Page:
Last modified: 2007-12-02 by ivan sache
Keywords: hamme | moerzeke | chevron (blue) | chevron (green) |
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Municipal flag of Hamme - Image by Arnaud Leroy, 18 June 2006
The municipality of Hamme (23,368 inhabitants on 1 January 2007; 4,021 ha) is located in the north-east of the province of East Flanders, on the confluency of the rivers Durme and Scheldt. The municipality of Hamme is made since 1976 of the former municipalities of Hamme, more industrial, and Moerzeke, more rural.
The Van Bogaert-Wauters Archeological Museum, located in Hamme, shows
more than 4,500 stone, earthenware, bronze and glass artifacts collected
in the valleys of Scheldt and Durme, dated from the Prehistoric times
to the XVIIth century.
The Priester Poppe's museum, also located un Hamme, recalls the life of the local priest Edward Poppe (1890-1924). The priest was also an artist, who designed the first flag of the Eucharistic Crusade (Eucharistische Kruistocht). He was beatified by Pope John Paul II in 1999.
Another famous child of Hamme is the writer Filip De Pillecyn (1891-1962). Pillecyn was Edward Poppe's classmate in the seminary of Sint-Niklaas: Poppe ranked first in Dutch whereas Pillecyn ranked first in religion! Pillecyn graduated in German philology at the University of Leuven. He later wrote articles for the newspaper De Standaard and the Christian social weekly De Tijd. He got his first sucess as a writer in 1931 with his novel Blauwbaard. In 1936, he was awarded a prize by the Province of Antwerp for his novel Hans van Malmedy, based on his tenure of teacher in the Eastern cantons. The Flemish Provinces awarded him in 1942 another prize for his book De Soldaat Johan. In the meantime, he wrote the novel Monsieur Hawarden, from which a film was made. After the Second World War, he was jailed for "cultural collaboration" with the Germans and released in 1949. He wrote in 1949 in the jail of Sint-Gillis his masterwork Mensen achter de dijk.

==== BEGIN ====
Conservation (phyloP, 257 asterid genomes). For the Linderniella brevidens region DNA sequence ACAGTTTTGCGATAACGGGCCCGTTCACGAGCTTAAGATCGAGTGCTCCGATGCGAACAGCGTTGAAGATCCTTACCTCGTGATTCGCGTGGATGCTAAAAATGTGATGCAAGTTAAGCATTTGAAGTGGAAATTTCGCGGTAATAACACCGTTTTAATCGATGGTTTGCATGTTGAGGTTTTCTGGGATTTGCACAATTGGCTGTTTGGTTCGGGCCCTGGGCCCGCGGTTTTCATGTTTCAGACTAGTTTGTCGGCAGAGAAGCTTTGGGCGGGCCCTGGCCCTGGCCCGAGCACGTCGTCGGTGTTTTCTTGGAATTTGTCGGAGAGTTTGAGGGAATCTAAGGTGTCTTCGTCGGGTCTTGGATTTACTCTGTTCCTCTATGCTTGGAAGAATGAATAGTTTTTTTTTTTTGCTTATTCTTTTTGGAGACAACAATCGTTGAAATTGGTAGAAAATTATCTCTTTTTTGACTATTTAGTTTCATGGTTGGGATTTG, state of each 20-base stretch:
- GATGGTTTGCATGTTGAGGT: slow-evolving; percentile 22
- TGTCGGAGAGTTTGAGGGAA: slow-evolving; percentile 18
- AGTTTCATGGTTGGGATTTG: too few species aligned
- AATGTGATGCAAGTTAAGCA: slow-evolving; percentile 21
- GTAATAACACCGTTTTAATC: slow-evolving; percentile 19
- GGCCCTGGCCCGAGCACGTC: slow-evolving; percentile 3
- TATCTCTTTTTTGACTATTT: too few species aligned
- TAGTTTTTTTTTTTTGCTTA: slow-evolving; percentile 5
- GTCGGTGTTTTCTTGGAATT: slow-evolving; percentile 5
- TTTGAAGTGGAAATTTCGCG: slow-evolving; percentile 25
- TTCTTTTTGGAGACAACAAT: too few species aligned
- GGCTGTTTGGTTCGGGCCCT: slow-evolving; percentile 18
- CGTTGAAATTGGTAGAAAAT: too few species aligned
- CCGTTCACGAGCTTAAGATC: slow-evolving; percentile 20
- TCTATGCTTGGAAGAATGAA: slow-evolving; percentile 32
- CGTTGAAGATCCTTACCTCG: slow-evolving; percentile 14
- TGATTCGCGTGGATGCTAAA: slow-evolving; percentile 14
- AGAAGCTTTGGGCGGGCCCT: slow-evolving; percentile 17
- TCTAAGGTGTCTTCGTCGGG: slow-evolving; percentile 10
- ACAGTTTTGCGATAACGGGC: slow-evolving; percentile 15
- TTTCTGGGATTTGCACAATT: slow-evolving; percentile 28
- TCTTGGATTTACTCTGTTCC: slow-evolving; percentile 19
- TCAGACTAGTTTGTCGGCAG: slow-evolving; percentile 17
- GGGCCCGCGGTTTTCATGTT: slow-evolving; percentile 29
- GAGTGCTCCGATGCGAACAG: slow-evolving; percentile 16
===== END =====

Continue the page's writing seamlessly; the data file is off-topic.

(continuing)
Source: Municipal website
Ivan Sache, 18 June 2006
The municipal flag of Hamme is white with two interlaced green and blue
According to Gemeentewapens in België - Vlaanderen en Brussel, the flag was adopted by the Municipal Council on 5 June 1978, confirmed by Royal Decree on 38 July 1978 and published in the Belgian official gazette on 16 June 1979.
The two chevrons symbolize the two merged municipalities of Hamme and Moerzeke. Green comes from the former arms of Hamme, whereas blue is the colour of the field of the former arms of Moerzeke.
Arnaud Leroy, Pascal Vagnat & Ivan Sache, 18 June 2006